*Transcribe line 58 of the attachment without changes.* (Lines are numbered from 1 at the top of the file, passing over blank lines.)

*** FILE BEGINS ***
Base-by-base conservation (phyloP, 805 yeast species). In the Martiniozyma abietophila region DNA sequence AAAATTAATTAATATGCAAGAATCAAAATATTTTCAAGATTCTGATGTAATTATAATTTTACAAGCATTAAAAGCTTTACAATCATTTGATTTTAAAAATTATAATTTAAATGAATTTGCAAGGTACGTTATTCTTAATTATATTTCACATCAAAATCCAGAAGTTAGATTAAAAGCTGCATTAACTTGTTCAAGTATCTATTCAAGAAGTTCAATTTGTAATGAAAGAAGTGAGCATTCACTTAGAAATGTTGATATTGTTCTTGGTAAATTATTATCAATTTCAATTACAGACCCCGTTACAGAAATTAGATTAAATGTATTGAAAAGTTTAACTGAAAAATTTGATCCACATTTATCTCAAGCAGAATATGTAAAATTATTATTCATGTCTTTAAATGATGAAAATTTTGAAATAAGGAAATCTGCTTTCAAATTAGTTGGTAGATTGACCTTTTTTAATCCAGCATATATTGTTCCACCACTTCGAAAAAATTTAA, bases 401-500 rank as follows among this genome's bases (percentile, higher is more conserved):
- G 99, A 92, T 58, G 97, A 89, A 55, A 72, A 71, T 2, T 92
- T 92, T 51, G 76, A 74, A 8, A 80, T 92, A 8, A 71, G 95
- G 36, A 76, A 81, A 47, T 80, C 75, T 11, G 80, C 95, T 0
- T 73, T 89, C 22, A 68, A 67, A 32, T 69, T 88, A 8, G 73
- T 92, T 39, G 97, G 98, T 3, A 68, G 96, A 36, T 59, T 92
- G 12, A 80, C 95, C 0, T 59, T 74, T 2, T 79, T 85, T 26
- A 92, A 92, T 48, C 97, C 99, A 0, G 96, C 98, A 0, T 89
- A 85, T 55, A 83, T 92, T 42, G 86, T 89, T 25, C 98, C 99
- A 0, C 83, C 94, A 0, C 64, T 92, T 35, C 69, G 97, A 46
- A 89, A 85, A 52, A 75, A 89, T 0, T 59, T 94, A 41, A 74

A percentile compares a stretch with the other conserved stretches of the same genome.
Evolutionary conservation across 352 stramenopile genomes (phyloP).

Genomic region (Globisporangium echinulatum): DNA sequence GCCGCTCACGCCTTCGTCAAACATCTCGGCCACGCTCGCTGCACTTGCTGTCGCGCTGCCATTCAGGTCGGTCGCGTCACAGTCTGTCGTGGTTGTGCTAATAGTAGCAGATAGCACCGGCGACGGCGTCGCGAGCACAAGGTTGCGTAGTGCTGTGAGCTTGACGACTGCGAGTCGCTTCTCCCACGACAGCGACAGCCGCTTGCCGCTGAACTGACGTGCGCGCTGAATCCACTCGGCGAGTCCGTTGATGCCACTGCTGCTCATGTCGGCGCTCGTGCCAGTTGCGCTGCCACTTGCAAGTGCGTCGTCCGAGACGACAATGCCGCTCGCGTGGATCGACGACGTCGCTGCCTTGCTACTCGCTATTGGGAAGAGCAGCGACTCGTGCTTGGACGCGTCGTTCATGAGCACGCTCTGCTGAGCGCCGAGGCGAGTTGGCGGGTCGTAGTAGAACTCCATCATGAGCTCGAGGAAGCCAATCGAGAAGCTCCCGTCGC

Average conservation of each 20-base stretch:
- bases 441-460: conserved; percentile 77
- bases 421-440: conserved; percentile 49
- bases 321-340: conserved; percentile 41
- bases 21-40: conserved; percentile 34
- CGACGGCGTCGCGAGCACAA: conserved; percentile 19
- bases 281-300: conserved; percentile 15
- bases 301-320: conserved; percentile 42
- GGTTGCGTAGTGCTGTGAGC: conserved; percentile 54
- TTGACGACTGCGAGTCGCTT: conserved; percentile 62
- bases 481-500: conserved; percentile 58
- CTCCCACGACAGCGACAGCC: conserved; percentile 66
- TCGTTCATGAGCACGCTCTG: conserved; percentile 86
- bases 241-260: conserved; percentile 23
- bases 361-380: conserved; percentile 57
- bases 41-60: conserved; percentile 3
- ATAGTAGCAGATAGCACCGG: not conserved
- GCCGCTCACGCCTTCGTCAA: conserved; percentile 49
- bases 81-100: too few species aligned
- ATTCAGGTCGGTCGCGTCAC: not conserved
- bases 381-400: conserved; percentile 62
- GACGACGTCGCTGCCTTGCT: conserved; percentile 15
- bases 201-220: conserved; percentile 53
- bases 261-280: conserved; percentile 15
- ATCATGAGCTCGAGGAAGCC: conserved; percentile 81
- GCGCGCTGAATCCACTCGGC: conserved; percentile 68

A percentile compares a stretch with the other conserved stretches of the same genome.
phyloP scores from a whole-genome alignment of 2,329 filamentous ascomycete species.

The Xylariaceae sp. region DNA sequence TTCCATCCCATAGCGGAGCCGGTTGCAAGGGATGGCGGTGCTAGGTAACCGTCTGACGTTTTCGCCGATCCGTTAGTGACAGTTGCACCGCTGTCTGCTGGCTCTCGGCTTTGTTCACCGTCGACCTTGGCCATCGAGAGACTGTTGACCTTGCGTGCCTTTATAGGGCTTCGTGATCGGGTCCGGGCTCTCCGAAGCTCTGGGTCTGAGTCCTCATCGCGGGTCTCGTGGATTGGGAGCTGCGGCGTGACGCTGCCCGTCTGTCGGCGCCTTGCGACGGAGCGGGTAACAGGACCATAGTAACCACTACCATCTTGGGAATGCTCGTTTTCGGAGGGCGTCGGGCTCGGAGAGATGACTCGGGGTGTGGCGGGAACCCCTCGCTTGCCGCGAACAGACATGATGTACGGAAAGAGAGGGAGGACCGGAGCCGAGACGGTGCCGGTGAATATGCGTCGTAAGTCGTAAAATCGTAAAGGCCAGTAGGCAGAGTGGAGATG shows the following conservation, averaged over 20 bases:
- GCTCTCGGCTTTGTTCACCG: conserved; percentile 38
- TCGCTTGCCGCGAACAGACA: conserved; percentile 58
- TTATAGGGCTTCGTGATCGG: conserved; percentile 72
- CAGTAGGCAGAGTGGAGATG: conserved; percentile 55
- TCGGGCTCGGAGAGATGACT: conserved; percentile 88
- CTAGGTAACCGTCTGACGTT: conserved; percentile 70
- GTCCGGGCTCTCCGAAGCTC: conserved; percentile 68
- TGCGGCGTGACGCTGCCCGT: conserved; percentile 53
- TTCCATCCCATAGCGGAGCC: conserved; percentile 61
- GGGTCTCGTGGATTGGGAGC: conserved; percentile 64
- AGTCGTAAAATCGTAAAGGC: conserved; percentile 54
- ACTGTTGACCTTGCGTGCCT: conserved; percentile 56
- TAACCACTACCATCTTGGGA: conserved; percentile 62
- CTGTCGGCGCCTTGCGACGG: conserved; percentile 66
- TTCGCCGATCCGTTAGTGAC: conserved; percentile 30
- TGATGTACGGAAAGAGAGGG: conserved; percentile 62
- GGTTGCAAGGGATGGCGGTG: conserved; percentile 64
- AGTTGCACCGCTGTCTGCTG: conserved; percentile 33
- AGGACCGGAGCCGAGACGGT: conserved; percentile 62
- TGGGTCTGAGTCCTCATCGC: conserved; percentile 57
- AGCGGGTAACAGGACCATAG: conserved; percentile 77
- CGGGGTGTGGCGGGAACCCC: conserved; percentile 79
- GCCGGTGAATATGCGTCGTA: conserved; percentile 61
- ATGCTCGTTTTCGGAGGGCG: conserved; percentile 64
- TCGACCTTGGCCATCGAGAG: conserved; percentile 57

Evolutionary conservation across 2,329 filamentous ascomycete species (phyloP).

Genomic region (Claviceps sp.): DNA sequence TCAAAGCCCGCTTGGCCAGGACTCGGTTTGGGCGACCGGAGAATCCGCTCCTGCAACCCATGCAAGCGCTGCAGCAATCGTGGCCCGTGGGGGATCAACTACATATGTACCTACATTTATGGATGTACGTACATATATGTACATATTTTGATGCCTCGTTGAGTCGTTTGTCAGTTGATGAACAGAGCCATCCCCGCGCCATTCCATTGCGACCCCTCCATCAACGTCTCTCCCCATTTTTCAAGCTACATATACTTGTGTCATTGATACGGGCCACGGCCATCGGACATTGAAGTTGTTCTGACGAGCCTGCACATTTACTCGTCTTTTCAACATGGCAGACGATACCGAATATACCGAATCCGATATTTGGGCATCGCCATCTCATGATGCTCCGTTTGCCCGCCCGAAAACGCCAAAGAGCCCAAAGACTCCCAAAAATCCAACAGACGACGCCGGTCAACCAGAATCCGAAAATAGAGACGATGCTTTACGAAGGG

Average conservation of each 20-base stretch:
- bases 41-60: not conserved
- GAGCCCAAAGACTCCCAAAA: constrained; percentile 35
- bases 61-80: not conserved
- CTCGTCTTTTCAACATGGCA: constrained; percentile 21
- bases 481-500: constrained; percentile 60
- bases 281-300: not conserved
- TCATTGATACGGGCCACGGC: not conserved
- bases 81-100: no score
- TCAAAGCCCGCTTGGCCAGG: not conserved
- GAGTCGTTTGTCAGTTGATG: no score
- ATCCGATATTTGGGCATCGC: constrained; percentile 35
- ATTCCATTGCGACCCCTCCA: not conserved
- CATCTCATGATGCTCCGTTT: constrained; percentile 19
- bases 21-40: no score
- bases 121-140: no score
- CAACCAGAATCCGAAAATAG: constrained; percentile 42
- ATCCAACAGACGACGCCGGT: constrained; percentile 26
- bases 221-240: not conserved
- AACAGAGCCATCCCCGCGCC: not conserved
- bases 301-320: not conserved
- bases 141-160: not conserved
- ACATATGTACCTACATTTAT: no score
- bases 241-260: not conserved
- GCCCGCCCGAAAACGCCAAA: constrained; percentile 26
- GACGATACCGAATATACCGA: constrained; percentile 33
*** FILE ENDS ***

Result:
- TTCGCCGATCCGTTAGTGAC: conserved; percentile 30